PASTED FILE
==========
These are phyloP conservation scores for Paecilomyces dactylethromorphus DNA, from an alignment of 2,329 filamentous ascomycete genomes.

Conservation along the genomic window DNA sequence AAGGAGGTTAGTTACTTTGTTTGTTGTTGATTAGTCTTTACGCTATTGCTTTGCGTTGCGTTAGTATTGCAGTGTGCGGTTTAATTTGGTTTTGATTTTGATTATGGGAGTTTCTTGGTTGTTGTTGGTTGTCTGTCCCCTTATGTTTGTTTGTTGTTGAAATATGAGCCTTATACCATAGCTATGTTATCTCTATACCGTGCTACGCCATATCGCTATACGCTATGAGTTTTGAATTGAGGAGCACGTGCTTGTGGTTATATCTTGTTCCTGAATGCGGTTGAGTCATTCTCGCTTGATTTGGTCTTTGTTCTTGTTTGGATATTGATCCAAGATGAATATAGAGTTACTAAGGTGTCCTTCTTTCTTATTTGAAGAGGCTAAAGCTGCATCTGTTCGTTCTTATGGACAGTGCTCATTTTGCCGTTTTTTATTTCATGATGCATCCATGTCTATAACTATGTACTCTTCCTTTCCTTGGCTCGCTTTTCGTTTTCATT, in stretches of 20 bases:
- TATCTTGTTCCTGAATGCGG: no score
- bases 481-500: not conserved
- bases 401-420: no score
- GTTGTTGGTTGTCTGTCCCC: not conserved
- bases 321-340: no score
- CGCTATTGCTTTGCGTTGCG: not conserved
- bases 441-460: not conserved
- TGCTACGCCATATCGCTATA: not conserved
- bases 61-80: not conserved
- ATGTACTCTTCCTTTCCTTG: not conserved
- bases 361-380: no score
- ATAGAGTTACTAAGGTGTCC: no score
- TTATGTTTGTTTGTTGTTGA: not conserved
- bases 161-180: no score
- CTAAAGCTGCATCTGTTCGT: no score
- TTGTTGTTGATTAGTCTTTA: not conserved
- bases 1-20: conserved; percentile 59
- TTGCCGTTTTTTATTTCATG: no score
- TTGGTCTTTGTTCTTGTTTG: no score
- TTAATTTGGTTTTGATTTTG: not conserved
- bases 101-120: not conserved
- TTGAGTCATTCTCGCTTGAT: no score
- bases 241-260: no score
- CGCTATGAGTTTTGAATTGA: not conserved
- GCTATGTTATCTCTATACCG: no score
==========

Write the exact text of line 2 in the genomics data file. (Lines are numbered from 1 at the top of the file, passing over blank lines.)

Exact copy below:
Conservation along the genomic window DNA sequence AAGGAGGTTAGTTACTTTGTTTGTTGTTGATTAGTCTTTACGCTATTGCTTTGCGTTGCGTTAGTATTGCAGTGTGCGGTTTAATTTGGTTTTGATTTTGATTATGGGAGTTTCTTGGTTGTTGTTGGTTGTCTGTCCCCTTATGTTTGTTTGTTGTTGAAATATGAGCCTTATACCATAGCTATGTTATCTCTATACCGTGCTACGCCATATCGCTATACGCTATGAGTTTTGAATTGAGGAGCACGTGCTTGTGGTTATATCTTGTTCCTGAATGCGGTTGAGTCATTCTCGCTTGATTTGGTCTTTGTTCTTGTTTGGATATTGATCCAAGATGAATATAGAGTTACTAAGGTGTCCTTCTTTCTTATTTGAAGAGGCTAAAGCTGCATCTGTTCGTTCTTATGGACAGTGCTCATTTTGCCGTTTTTTATTTCATGATGCATCCATGTCTATAACTATGTACTCTTCCTTTCCTTGGCTCGCTTTTCGTTTTCATT, in stretches of 20 bases: